PHILADELPHIA — Gregory Beatty, MD, PhD, an assistant professor in the division of Hematology/Oncology in the Abramson Cancer Center, has received a three-year Clinical Scientist Development Award (CSDA) for $486,000 from the Doris Duke Charitable Foundation to support his clinical research efforts as he works to study the process by which pancreatic cancer spreads in the body and develop new therapies to treat the disease.
“Studies investigating the biology of human pancreas cancer metastasis are lacking,” said Beatty. “The goal of the work funded by the Doris Duke Charitable Foundation will address this critical unmet need by using a comprehensive and collaborative approach to study the role of peripheral blood monocytes as major regulators of the metastatic process in pancreas carcinoma. Peripheral blood monocytes are an attractive and innovative target for impacting tumor metastasis due to their lack of genetic instability and decisive ability to impact tumor biology.”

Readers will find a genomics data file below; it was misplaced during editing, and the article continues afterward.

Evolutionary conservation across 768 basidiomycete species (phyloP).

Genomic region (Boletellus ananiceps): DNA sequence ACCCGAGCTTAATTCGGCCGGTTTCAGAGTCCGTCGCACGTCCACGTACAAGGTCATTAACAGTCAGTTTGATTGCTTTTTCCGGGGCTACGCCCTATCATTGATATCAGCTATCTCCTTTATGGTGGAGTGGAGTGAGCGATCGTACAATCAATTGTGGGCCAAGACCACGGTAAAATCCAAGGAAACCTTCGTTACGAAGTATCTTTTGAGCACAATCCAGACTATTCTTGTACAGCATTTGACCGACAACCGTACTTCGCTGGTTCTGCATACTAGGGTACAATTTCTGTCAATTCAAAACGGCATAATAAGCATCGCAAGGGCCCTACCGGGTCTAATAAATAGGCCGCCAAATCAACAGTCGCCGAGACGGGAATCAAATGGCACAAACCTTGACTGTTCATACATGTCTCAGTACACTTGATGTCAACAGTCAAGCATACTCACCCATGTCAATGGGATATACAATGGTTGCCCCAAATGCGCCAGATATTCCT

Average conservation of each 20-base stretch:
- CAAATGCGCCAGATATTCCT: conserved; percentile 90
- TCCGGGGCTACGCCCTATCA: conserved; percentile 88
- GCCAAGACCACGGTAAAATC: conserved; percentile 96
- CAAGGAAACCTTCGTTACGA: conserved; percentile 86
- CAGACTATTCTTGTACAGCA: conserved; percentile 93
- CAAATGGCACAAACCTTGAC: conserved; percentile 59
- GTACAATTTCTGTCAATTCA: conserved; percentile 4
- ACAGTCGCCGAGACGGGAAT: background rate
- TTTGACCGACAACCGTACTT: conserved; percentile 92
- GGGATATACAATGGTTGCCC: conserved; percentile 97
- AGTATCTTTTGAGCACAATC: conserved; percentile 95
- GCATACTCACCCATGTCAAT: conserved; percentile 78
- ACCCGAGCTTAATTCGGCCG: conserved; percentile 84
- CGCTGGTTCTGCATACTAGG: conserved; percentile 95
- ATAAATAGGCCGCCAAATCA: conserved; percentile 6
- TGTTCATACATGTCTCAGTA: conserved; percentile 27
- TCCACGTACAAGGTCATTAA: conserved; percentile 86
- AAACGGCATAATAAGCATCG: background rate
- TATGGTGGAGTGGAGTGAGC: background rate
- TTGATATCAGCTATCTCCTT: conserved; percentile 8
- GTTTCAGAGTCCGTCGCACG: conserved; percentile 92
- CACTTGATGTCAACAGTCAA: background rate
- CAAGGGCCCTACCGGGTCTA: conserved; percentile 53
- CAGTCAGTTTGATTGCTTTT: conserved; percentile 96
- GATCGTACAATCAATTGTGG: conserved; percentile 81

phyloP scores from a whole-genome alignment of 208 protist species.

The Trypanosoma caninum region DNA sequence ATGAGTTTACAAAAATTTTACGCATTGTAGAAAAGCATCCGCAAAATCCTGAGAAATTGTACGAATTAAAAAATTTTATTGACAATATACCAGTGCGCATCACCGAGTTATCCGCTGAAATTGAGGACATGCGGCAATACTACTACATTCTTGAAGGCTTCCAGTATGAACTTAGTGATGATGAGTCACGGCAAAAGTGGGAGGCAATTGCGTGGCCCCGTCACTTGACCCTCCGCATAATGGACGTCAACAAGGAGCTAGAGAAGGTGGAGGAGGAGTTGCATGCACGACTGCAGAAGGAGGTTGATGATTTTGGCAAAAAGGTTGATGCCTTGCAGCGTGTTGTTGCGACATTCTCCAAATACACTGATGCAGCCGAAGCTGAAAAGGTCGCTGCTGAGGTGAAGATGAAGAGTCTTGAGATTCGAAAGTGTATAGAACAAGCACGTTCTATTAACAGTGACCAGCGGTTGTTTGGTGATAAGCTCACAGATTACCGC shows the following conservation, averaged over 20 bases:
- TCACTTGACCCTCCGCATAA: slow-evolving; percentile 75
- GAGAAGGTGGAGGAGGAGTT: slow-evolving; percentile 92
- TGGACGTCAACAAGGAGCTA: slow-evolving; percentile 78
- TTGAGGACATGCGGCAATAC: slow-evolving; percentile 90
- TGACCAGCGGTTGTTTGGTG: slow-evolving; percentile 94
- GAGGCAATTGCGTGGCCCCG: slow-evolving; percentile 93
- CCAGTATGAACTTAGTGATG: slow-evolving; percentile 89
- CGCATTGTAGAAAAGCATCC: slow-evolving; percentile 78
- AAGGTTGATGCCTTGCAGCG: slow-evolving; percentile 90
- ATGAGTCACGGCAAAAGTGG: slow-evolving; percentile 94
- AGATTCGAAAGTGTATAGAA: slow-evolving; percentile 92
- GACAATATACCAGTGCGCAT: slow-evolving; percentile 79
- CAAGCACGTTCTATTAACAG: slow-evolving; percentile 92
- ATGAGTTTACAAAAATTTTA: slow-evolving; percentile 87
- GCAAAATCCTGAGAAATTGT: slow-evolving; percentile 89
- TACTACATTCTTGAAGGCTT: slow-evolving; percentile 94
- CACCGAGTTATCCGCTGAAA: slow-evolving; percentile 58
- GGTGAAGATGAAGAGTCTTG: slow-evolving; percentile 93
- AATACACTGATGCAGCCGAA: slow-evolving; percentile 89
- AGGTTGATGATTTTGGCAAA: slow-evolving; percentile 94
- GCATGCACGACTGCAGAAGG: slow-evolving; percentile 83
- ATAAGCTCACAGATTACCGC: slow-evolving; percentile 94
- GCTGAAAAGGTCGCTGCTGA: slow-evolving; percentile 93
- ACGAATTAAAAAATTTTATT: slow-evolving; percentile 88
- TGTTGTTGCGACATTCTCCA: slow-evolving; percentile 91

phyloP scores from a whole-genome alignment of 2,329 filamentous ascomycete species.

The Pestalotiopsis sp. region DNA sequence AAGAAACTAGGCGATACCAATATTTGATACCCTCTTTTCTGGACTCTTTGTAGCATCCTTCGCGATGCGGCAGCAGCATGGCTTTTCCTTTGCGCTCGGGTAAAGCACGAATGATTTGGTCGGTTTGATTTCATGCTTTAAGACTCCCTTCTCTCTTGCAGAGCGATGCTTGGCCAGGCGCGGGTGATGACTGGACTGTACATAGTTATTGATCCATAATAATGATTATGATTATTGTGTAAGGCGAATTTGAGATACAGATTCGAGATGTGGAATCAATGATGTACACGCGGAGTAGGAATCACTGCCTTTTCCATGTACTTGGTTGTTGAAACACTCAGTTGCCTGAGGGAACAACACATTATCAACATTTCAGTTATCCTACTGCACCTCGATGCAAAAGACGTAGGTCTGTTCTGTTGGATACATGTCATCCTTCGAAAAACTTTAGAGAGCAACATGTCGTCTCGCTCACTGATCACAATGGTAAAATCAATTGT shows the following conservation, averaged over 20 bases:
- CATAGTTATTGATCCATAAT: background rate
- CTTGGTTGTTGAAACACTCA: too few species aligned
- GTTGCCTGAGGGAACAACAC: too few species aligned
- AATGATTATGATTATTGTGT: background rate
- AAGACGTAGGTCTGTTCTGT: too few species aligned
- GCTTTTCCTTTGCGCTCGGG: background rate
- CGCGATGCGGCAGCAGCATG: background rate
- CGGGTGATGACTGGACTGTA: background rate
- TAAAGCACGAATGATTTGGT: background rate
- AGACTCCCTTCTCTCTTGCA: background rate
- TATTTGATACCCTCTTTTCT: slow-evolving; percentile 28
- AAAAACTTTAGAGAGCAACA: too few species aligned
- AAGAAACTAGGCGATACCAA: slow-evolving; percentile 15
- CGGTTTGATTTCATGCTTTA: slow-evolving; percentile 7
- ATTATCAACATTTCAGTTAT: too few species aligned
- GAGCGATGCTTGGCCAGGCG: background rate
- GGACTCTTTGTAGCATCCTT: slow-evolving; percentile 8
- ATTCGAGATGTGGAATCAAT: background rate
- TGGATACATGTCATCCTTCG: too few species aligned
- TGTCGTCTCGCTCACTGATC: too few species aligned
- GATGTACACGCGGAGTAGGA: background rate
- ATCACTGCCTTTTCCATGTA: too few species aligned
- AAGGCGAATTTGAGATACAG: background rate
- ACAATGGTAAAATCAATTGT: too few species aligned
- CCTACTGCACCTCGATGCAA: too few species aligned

To conduct this work, Dr. Beatty will lead a team of investigators working to establish the necessary clinical data to develop monocyte-directed immunotherapies designed to inhibit metastasis and tumor growth in patients with pancreas carcinoma and other solid malignancies.
The CSDA funds physician-scientists who are forming their own research teams and allows them to dedicate 75 percent of their professional time to clinical research. After a scientific review panel selected the top 57 of 292 eligible pre-proposals from junior faculty-level physician-scientists, a second peer-review panel designated 16 final candidates to receive grants. Doris Duke has awarded 218 Clinical Scientist Development Awards since 1998, totaling about $94 million.
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